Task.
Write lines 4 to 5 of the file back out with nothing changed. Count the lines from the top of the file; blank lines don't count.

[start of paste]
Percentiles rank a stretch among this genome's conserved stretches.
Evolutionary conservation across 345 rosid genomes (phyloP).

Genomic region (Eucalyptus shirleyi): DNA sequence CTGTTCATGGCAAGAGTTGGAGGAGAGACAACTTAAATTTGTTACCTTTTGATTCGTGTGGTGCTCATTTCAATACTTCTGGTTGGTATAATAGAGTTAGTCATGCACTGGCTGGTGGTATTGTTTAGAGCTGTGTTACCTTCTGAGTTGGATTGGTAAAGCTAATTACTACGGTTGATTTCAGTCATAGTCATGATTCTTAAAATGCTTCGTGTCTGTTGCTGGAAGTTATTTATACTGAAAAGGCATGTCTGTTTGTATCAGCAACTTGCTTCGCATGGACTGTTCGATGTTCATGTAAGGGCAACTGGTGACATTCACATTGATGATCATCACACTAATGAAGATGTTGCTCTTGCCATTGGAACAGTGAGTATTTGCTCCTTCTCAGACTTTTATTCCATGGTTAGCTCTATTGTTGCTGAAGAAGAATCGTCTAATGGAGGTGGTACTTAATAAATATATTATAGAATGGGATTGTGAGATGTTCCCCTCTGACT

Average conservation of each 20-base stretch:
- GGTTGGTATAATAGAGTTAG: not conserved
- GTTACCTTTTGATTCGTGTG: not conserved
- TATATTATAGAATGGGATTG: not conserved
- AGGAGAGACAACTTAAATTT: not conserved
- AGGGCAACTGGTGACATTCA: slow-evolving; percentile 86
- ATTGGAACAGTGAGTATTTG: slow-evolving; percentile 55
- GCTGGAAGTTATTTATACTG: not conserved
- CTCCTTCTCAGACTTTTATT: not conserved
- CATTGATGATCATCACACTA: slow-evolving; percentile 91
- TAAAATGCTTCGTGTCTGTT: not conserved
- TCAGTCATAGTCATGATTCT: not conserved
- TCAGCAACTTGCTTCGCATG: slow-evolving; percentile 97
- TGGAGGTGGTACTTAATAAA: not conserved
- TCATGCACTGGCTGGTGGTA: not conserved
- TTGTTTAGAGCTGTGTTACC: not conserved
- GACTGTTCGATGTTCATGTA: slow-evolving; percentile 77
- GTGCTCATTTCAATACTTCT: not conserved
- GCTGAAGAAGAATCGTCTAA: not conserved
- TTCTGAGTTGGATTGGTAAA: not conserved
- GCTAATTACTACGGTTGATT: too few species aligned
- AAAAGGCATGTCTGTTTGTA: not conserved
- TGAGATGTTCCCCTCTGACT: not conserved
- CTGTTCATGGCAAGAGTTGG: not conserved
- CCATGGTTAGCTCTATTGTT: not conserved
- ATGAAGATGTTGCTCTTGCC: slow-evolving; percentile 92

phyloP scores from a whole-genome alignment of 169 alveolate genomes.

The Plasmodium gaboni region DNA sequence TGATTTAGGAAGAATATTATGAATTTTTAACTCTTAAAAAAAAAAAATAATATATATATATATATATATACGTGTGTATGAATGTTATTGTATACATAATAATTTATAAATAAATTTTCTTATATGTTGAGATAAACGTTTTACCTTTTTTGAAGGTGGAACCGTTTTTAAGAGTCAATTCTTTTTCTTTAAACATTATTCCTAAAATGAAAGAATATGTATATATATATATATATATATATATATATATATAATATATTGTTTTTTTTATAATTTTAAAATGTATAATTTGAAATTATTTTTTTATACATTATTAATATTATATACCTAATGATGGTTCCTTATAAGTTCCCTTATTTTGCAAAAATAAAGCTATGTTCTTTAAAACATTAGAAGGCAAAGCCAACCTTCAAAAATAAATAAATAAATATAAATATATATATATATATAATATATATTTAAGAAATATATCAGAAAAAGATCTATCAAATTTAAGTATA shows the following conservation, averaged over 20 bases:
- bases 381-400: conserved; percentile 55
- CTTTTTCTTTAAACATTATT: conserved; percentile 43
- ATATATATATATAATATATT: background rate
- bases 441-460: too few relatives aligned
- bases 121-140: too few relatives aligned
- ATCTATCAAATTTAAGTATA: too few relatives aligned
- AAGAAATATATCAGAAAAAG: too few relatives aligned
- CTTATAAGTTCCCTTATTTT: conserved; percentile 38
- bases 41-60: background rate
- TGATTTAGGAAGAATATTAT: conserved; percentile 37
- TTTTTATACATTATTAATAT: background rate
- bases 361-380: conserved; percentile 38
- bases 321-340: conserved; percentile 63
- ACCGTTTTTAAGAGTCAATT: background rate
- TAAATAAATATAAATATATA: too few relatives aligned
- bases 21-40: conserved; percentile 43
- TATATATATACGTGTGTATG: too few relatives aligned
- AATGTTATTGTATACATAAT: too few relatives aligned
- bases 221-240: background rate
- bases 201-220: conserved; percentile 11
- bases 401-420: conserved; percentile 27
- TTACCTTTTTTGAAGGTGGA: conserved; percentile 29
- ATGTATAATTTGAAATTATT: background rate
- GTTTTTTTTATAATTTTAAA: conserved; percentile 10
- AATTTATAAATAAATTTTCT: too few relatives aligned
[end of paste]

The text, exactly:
Average conservation of each 20-base stretch:
- GGTTGGTATAATAGAGTTAG: not conserved